Re: Troop 18's New "Eagle"
Susan Ganther (susan@GIBBS.OIT.UNC.EDU)
Thu, 1 Sep 1994 17:21:27 -0400
Paul, everyone has jumped on your bandwagon supporting you. Even the ones
who criticise you for resigning are accepting your version of the events
you refer to without question. When a Scout makes an appeal, National
makes it clear that the benefit of the doubt is to be given to the boy.
Why? Because in a case where it is one persons word against another,
consideration has to be given to the possible consequences to the Scout
if he is telling the truth and is not believed. Some adults have a
problem with CONTROL. They will do anything to protect their personal
power including lie. I am not saying that this is what you have done, so
please do not interpret this post that way. I am however going to play
devil's advocate here and present the case as it MIGHT be interpreted to
give you some perspective on why the Council did what it did, and why it
just might have been the right thing for them to do.
On Wed, 31 Aug 1994, Paul Miles wrote:
> PARTIAL CONTENT DELETED FOR BREVITY
> The next week, 12/7, the boy presented me with an EP workbook that was already
> signed by the District Advancement Chairman.
I recently took an eagle candidate thru the approval process so that he
could begin working on his project and was surprised to hear the DE tell
me that the District Advancement Chairman may sign the project workbook
at any time and it is NOT necessary to have the signatures collected in
any particular order.
> I also said I objected to the District Advancement Chair signing an EP
> application out of turn without so much as a call to me or troop committee.
This is normal in our district. Why should they call you for something
> Also, I would not accept the pre-signed
> application. I also stated that the project was not to start until all
> approvals were in place.
If your only reason for refusing to sign was your being upset that
someone else signed first, then you were way out of line in blocking this
Scout from carrying out his project.
> A few weeks after the project was completed I was presented with the same
> application to sign - improper signature and all.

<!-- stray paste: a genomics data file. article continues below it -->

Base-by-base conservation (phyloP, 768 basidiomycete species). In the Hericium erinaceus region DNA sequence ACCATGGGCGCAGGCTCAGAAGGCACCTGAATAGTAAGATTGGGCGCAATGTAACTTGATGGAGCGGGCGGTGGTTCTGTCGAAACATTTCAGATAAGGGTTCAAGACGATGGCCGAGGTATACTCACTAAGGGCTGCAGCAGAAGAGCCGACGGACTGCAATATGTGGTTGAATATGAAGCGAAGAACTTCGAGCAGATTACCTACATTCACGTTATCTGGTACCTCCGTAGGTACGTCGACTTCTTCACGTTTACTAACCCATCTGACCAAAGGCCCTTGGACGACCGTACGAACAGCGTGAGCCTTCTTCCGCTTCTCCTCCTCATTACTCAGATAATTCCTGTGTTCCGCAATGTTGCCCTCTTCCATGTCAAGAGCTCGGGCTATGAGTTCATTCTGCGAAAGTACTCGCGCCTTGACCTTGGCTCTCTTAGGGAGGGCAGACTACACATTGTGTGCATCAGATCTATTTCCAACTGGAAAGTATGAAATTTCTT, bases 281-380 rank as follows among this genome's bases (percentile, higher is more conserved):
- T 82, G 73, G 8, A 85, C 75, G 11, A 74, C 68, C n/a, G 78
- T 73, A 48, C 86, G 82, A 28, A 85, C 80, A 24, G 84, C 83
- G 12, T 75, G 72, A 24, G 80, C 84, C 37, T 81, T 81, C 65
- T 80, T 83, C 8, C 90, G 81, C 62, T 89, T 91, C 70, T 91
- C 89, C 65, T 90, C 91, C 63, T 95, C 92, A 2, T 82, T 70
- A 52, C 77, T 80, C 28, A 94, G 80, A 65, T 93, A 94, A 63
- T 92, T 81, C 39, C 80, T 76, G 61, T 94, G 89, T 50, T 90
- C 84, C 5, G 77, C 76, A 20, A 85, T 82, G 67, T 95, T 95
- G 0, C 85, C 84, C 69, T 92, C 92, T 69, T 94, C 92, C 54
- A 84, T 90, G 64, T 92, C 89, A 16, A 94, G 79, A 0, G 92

Are you sure that your perception that the signature was collected
improperly wasn't the only reason you were blocking the project?
> They appealed to District. We were advised to get our records in order and be
> prepared to meet with the District Advancement Comm. We contended that we had
> not committed an appealable offense since we did not fail to grant a BoR, one
You are accused of committing an offense and then suddenly you start
checking and find forged signatures for merit badges? OK I can believe in
the cover up you refer to, but just who is doing the covering up? Are you
sure you did not improperly block this boy because you were on a power
trip about just who should get to sign the eagle project form first?
> So, thats it. Troop 18 of Greenfield Center, New York, a troop over 70 years
> old, has had all of it's committee members resign, all Assistant Scoutmasters
> resign and yes, I too am resigning as Scoutmaster. The chartering organization
> very well may surrender its charter. The District Advancement Chair (different
> guy from the one who signed out of order) will probably also resign and others
> to follow. It's not a matter of sour grapes, its a matter of principal, we
Aren't all these resignations and troop busting just another power trip?
They sure make it look like you are someone who can't stand not getting
his way, and that makes it look like the Scout really did have a valid
reason for going around you.
Paul, I hope that you can understand that this post is not meant as a
flame. I am just trying to get you to see the case as it may have been
presented to the committee that formed the BOR that gave the Scout the
Eagle. If they gave the benefit of the doubt to the Scout as they are
instructed to do, then there is really no other decision they could make
in keeping with the bylaws and policys of BSA.
I know that is is hard to accept that some undeserving boys may be
awarded the Eagle rank, but consider the consequences of denying a
deserving boy who has spent most of his young life working toward it.
I could tell you a long story about a boy who was blocked from getting
his Eagle by a very immature ASM who was on a personal vendetta against
the boys mother. The SM involved was convinced he was going to get sued,
and convinced the committee of the same, and a successful cover-up was
launched completely fooling the district people who subsequently denied
an extension request because they believed the cover-up.
They made the wrong decision and the Scout was devastated. He blamed his
mother for his loss, since it was the ASMs hatred of his mother that
precipitated the problem and not his own behavior (which is what the
cover-up alleged). Their family unity was shattered. This is certainly
NOT in keeping with the aims of Scouting. Had the district committee
followed BSA policy and given the benefit of the doubt to the Scout, this
would not have happened.
I'll spare you the long story, but I expect to be pinning an Eagle medal
on that Scout in a few months. He not only deserves it, but he had to go
thru one hell of an ordeal to get it. Someone sent a post re: WHAT IS A
SCOUT, that said that a Scout is unconquerable. Yup.
Don't worry about someone who is not deserving wearing the medal, a medal
will not make him an Eagle, it only grants him the right to say he is.
Worry about the deserving Eagle who might never be able to wear the medal
if we do not give the Scout the benefit of the doubt.
Terry Howerton Sakima Group, Inc. SCOUTER Magazine Kansas City